Your bank wants you to go paperless. You child's report card is paperless. Retailers want to email you receipts rather than printing them at the register. Your students want to use their mobile devices for everything. So what about your classroom? How are managing your teaching lessons? Are you paper or tech? Blended or 1:1? For ideas and tips about going digital, check out my blog post on Creating a Digital Classroom.
Using technology in your classroom will definitely cut down on your trips to the copy machine. Sharing an assignment with your students via a cloud storage system (Google Drive or One Drive), an educational app (Notability, MS OneNote, Edmodo) or a learning management system (Canvas, Google Classroom, Microsoft Classroom, Blackboard, Schoology) will allow you to explore auto-grading, self-calculating rubrics, opportunities for student collaboration, and increased student engagement. In my own classrooms, I use my SMARTePlans digital lessons with Google Classroom.
Paperless classroom facilitation is also very low-prep. Teachers are saving prep time by not photocopying or filing endless stacks of paper. Wouldn't all teachers love that? We've put together a collection of blog posts to give you some Earth Day inspiration for your upcoming lesson plans.
There’s nothing I love more than Google Forms. Okay, that’s not true. I love my husband, my children, and Bordeaux candies from See’s Chocolates way more more than I love Google Forms, but when it comes to generating authentic classroom discussion, Google Forms ranks supreme. I also love how using Google Forms in the classroom helps me save paper!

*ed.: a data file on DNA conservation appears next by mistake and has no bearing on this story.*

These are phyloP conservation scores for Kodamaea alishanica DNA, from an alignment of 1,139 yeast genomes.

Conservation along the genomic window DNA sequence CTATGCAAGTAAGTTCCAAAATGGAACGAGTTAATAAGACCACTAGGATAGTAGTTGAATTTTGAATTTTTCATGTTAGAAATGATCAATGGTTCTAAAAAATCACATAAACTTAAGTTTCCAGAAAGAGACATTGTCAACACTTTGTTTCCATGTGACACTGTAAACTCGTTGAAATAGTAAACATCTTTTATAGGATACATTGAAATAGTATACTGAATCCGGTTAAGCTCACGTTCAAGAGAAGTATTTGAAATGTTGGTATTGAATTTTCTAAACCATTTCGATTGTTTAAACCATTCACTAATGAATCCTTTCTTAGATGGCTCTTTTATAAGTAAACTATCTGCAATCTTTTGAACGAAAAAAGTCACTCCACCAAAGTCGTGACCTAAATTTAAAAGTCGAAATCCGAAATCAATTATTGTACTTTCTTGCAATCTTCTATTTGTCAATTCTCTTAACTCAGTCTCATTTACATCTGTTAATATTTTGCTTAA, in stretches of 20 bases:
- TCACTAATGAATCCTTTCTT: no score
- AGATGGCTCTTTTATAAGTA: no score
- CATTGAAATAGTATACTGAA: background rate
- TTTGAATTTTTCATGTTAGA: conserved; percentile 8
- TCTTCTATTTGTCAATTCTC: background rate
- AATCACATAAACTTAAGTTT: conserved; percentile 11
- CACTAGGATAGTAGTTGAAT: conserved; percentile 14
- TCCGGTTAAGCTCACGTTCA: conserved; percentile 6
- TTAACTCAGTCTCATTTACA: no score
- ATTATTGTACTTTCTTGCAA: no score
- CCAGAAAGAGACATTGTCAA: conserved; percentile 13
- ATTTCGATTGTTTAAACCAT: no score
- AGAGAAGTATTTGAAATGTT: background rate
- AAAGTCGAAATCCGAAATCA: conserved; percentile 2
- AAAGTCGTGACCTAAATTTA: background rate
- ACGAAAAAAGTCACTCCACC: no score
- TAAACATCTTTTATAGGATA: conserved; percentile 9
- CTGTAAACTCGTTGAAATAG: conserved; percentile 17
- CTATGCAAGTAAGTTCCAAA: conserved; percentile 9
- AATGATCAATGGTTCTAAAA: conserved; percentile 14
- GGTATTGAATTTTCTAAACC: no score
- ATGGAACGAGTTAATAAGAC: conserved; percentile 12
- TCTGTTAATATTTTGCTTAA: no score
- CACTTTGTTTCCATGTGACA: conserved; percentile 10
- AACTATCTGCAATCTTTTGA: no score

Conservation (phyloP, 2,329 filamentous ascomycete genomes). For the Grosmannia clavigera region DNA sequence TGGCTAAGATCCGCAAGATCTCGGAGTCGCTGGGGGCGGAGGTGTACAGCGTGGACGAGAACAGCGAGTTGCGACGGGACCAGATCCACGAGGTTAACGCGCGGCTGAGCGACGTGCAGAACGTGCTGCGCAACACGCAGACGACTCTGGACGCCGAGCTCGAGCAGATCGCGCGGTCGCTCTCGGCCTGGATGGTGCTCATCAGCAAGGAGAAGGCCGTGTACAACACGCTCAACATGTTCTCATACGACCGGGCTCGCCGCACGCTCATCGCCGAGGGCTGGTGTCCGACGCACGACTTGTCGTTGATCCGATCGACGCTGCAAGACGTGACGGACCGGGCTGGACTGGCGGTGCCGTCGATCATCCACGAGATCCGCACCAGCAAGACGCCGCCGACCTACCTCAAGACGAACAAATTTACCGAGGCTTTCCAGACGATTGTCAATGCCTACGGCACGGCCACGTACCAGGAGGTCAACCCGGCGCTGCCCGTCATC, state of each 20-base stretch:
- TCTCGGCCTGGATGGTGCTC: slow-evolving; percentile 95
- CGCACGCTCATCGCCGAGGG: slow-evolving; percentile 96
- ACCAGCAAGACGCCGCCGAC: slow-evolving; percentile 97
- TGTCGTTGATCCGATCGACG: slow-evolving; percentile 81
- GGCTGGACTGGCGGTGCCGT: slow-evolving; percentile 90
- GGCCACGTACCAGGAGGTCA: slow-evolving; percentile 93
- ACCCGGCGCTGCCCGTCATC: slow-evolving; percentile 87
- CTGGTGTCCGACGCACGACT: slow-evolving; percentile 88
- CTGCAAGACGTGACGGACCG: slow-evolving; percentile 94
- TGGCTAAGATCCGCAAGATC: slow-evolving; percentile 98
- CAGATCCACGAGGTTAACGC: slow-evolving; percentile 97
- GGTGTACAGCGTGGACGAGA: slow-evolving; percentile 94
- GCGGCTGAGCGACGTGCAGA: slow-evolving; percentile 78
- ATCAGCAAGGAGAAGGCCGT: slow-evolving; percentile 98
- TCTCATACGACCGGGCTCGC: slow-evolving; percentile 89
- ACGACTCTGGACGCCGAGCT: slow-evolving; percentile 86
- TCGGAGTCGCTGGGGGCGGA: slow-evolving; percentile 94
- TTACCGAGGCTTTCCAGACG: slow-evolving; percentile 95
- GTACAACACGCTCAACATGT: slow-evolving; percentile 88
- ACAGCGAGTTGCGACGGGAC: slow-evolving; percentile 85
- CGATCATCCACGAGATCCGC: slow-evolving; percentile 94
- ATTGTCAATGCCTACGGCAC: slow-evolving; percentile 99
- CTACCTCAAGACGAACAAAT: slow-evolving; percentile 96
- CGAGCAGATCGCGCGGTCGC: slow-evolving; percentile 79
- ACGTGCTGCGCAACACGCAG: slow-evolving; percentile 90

One way I use Google Forms in my classroom is for class review. If my students have an important test or quiz coming up, I’ll create a Google Form with multiple-choice, review questions. I’ll instruct my students to quickly complete the class review form, which is essentially a quiz in itself. (One of the benefits of this activity is that I get to see the real value that this review has by comparing students’ review scores to their actual quiz scores). Completing the review question Google Form is not the review though. In fact, I prefer if students complete the form quickly and choose the answer that they first think is correct. The real magic for this review begins when I project a summary of the answers on the overhead.